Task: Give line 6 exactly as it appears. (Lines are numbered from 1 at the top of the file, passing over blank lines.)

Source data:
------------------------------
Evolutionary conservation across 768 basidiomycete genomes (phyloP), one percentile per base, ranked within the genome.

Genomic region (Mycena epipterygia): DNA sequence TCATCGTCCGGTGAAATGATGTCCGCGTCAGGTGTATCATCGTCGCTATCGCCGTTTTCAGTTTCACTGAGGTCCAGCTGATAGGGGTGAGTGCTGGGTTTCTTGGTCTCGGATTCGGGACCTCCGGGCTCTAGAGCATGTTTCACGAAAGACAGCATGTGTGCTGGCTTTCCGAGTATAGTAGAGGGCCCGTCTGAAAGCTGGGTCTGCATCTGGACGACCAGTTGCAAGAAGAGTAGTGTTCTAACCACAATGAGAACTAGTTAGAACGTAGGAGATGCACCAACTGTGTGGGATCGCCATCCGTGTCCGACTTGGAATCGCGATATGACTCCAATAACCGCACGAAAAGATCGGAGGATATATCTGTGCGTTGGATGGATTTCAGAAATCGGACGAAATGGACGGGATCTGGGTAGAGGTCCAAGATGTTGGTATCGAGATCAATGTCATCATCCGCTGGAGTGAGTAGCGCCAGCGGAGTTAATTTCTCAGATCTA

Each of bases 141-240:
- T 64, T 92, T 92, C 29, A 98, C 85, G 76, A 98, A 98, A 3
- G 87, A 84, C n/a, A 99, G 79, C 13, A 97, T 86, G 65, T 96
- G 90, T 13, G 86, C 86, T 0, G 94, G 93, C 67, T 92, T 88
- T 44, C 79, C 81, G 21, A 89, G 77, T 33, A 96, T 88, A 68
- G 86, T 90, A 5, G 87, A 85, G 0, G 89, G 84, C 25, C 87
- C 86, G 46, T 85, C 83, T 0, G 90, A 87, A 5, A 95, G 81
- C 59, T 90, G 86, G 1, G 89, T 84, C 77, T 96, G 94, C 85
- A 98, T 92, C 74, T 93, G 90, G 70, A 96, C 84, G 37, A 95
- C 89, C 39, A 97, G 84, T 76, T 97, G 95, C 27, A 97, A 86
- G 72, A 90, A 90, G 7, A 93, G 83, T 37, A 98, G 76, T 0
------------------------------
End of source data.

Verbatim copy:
- G 90, T 13, G 86, C 86, T 0, G 94, G 93, C 67, T 92, T 88